I would say I wrote 9 or 10 of the 13 tracks [for ‘Dead Throne’] on my computer just in the same vein as ‘Zombie EP.’ I write the songs start to finish, program the drums, play both guitars, bass and everything. And then I’ll just show the band and then they learn the songs. We got together in Chicago and Kansas and learned the songs. But then we also jammed some songs on this albums — the lighter songs, plus two or three more on top of those lighter ones were full-band jam songs. That’s pretty much how the writing process went.
What did Adam Dutkiewicz from Killswitch Engage bring to the table as the producer of the album?
Since I wrote all the songs on the computer beforehand, we were able to bring him demos and have him essentially listen to the entire album before he even started recording it. We had the full band in the studio for the first few days, and he would come back and he would say, ‘Alright, lets listen to these demos.’ And he actually did more as a producer than any of us could have ever hoped for. In the past, we’ve never rearranged songs, we never did too much.
Adam really dissected the songs. For each song, he had each instrument separated out. He was pretty much a mad scientist with the songs. Then we went in and recorded them and he kept changing little things, and everything he said we agreed with. I think it’s good to have someone who’s not too close to the songs like we were.
You’ve certainly come out swinging with the disc’s first single, ‘Born to Lose.’
‘Born to Lose’ is a fast-paced, to-the-point song — it’s a fast metal song. [Lead singer] Mike [Hranica] says that a lot of the album is based around anti-idolitry and how you shouldn’t put people like us up on a pedestal. And I think ‘Born to Lose’ is really just Mike being really hard on himself personally and that’s what a lot of the lyrical content of the album is. It’s darker lyrically in the sense that I think he was going through a lot of hard times when he was writing the lyrics. So, he was just coming from a darker place.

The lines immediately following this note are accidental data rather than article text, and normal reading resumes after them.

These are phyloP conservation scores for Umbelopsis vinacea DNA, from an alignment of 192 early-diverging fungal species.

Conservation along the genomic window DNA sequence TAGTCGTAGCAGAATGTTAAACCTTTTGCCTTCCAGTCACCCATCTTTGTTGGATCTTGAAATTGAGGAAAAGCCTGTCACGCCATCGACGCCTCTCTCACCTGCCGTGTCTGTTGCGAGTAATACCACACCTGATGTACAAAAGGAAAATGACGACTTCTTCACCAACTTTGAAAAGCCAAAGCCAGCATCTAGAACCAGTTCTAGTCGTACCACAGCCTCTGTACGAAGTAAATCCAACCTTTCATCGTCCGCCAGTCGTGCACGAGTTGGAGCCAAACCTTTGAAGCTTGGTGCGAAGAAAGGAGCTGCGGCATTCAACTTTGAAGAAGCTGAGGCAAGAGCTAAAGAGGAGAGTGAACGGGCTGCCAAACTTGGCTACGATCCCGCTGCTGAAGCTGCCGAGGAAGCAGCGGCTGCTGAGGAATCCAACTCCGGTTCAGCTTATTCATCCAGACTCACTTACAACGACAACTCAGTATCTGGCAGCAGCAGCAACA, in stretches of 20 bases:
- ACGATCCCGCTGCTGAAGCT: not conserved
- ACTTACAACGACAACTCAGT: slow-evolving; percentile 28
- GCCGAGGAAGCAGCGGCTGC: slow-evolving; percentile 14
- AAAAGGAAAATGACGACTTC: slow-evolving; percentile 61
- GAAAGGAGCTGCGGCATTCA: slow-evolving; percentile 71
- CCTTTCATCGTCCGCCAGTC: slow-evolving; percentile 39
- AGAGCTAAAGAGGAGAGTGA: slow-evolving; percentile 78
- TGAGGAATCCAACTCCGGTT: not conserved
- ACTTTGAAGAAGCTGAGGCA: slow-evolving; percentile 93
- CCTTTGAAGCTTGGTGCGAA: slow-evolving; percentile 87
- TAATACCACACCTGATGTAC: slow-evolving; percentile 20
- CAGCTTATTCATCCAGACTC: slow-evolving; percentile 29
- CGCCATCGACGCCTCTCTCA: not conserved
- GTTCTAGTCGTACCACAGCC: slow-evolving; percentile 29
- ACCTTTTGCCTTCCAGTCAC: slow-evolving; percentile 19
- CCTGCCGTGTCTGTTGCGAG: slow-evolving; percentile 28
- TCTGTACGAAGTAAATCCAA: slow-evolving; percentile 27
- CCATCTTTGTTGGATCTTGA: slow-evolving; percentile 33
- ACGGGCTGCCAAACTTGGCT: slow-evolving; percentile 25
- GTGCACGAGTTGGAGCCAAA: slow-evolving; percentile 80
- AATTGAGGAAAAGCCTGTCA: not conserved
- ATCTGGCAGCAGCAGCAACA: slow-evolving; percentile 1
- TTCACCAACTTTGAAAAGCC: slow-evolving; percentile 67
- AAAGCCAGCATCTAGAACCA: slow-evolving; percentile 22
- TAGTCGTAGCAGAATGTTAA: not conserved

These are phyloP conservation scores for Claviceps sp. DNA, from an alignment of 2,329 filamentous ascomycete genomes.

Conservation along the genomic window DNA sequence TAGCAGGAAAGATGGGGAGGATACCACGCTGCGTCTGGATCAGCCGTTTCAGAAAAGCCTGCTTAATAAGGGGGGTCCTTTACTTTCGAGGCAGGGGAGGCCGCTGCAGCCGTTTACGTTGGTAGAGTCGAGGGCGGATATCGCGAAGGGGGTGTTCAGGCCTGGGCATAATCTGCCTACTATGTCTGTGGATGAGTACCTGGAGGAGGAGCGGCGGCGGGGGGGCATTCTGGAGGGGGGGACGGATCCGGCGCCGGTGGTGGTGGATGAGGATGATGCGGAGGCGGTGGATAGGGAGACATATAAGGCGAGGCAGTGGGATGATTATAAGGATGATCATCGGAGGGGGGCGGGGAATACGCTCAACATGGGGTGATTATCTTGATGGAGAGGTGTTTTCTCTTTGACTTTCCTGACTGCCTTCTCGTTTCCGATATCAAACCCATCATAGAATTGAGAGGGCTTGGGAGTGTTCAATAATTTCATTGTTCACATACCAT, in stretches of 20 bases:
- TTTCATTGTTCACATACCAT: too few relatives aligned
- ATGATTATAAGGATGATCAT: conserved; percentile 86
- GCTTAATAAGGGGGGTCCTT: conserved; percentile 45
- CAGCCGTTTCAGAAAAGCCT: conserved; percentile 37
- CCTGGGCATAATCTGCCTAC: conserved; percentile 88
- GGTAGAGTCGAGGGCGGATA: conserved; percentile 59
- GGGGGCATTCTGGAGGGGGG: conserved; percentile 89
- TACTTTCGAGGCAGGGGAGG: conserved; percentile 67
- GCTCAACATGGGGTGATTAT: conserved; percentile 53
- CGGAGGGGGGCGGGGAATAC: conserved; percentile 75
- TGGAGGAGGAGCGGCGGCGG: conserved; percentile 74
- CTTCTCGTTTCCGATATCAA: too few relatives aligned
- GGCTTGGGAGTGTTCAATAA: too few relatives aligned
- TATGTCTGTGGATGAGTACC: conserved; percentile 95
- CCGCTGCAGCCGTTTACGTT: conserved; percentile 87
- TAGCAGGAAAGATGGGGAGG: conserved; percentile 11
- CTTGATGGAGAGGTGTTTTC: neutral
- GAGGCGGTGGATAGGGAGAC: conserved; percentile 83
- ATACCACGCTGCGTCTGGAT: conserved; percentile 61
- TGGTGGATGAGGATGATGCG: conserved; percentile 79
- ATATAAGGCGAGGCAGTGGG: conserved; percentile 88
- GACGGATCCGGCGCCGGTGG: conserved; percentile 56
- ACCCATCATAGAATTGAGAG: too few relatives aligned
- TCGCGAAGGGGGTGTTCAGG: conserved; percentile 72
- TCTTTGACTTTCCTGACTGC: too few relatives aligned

A couple of other tracks that really stand out on ‘Dead Throne’ are ‘Vengeance’ and ‘Mammoth.’
‘Vengeance’ is definitely the song that a lot of people listening to the CD for the first time like the most. I would say it’s one of our more simple songs, but then again it’s also more catchy. ‘Vengeance’ is a song we wrote as a full band. It’s just straight to the point. [A Day to Remember’s] Jeremy McKinnon actually did help with a lot of the vocals on that song, so the patterns are catchy and memorable. I really like that song.
‘Mammoth’ is one of my personal favorite songs from the album. It just sounds super heavy and then has that thrashy-punk vibe during the verses. It’s got the desperate chorus that I really like, as well.
The Devil Wears Prada are a metalcore band that’s proud of its Christian beliefs. Talk a little about that dichotomy between the intense music and the faith-based lyrics.
We are by far not the first people to play aggressive music with a positive message. We’re normal people that enjoy heavy fast music. We’ve been blessed with the opportunity to say anything we want as any successful band has. And most people say, ‘Hey, thanks for supporting our music.’ Some people say, ‘Hey, sex, drugs, rock ‘n’ roll.’ And we just want to bring a positive message to people. And we’ve been a Christian band and we’ve been respectfully telling people that it’s worked from the beginning.
Mike is really smart about it in his lyrics. He’s metaphorical. It requires thought to understand what he’s saying a lot of times. I just think everything we do is done with tact.
You’ve mentioned Slipknot, and they certainly look the part of a heavy band. Do you think the uninitiated are surprised by how heavy the Devil Wears Prada are musically when they first see you play?
I know that I was really impressed and just astonished when I was a kid when I first heard As I Lay Dying or Norma Jean or Underoath. And I was like, you don’t have to be a goody two shoes churchgoer to have any sort of faith. So, in a way we look the part — we’re all tattooed white boys, and that’s all any rock band is nowadays, but you better believe if I could wear corpse paint onstage, I would!
Watch The Devil Wears Prada Perform ‘Born To Lose’ in Memphis, Tenn.